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Home and Away: Simple, Delicious Recipes Inspired by the World's Cafes, Bistros, and Diners

Home and Away: Simple, Delicious Recipes Inspired by the World's Cafes, Bistros, and Diners

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Home and Away: Simple, Delicious Recipes Inspired by the World's Cafes, Bistros, and Diners

valutazioni:
5/5 (1 valutazione)
Lunghezza:
396 pagine
2 ore
Pubblicato:
Mar 13, 2017
ISBN:
9781551526744
Formato:
Libro

Descrizione

Randy and Darcy Shore take readers on a global tour through food, from the steamy noodle shops of Seoul to the wood-fired grills of Istanbul and funky dives of San Francisco. These recipes remind us of how food informs our ideas around community and identity, and how it shapes our experience of and appreciation for other cultures.
Pubblicato:
Mar 13, 2017
ISBN:
9781551526744
Formato:
Libro

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Home and Away - Randy Shore

INTRODUCTION

I like a big first bite. I like sauce, gravy, broth, and spicy heat. Give me the satisfying slurp of soft tofu, the chew of crusty bread, and the crispy edges of just about anything fried, grilled, or baked, and I will be one happy guy.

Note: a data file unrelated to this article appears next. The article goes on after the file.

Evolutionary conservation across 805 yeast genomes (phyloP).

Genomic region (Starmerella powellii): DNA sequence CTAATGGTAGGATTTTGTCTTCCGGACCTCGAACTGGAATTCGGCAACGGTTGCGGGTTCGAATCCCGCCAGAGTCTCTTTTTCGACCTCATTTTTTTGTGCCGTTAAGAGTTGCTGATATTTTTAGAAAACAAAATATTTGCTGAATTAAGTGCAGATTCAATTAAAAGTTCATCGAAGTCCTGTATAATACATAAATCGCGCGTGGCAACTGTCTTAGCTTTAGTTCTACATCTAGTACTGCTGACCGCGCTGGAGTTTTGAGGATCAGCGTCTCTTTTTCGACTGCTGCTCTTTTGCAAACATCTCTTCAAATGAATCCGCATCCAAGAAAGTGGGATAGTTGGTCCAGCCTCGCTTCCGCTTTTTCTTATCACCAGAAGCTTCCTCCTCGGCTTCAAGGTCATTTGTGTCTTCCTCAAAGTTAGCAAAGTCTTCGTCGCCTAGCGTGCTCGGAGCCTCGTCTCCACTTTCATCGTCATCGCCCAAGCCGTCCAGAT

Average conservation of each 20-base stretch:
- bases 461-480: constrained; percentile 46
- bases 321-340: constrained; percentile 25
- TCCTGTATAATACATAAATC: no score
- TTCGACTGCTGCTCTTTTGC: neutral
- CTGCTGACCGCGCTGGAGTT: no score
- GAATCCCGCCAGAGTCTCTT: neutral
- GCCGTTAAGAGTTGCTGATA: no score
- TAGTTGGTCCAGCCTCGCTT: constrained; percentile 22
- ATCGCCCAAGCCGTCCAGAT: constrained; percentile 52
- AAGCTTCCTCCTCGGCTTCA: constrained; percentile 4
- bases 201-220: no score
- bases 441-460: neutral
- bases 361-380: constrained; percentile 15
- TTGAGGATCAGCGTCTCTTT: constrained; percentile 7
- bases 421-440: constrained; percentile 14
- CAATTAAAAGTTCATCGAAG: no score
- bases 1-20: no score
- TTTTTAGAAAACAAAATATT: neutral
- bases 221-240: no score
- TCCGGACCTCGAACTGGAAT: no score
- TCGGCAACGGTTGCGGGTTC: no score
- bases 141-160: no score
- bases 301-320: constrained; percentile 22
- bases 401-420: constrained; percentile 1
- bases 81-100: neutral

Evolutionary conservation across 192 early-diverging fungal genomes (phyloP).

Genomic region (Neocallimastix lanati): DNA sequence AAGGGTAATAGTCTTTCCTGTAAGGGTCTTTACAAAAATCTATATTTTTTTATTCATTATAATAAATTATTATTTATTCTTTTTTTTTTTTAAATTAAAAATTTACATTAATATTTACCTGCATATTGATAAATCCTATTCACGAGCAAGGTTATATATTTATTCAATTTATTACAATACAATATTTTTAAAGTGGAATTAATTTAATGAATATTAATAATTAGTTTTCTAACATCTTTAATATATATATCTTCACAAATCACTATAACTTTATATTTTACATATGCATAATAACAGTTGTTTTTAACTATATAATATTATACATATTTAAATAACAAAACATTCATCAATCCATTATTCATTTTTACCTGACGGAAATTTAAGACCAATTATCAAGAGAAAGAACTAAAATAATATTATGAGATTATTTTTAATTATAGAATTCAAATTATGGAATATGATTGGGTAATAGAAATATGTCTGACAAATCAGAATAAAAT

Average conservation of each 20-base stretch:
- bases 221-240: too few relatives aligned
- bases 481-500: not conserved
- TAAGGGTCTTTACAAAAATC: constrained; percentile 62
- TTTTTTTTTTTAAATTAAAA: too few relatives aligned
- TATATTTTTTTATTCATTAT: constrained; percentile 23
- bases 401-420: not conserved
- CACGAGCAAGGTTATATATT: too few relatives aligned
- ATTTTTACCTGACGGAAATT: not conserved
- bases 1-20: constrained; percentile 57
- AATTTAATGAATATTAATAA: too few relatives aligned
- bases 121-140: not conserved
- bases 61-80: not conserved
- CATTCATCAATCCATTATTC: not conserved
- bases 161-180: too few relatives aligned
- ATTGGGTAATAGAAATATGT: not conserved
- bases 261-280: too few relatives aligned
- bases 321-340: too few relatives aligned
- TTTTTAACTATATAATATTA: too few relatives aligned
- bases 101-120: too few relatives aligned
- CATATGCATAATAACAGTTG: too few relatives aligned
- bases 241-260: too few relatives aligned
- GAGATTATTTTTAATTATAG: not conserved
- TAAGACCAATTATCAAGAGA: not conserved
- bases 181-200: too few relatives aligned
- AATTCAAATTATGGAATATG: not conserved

I learned these things about myself on the road during two years of living out of a backpack eating on a budget that was meager by any reckoning.

But I ate well.

You have to keep your eyes open for those little corner restaurants, hole-in-the-wall dives packed with locals eating the specialty of the house. Sometimes they are a little dingy, though not always. Often they have poor signage or none at all.

I recall the moment my palate and my life changed forever. I was standing shoulder to shoulder with the morning rush in a tiny noodle shop on a side street in Seoul, Korea. The temperature was well below freezing, and condensation was running freely down the windows, fed continuously by huge steaming pots of broth. The floor was a deep, muddy puddle, and the serving counter was littered with slopped soup and stray noodles.

The menu was entirely in Korean, a sure sign that I was not supposed to be there. I muscled my way to the counter and pointed at the bowl being noisily consumed by the man next to me. What I got back was a steaming bowl of delicious broth and chewy noodles with a raw egg cracked on top.

No one had ever tried to feed me a raw egg before, and the look of horror on my face must have been apparent to the noodle man, who told me with mute gestures to stir the egg in slowly. As I followed his instruction, a new kind of noodle was created, a tender, very rustic mix of egg white and yolk.

I knew at the moment that I was in a magical place, not so much geographically as emotionally. Travel rule no. 1: Try everything, because you never know.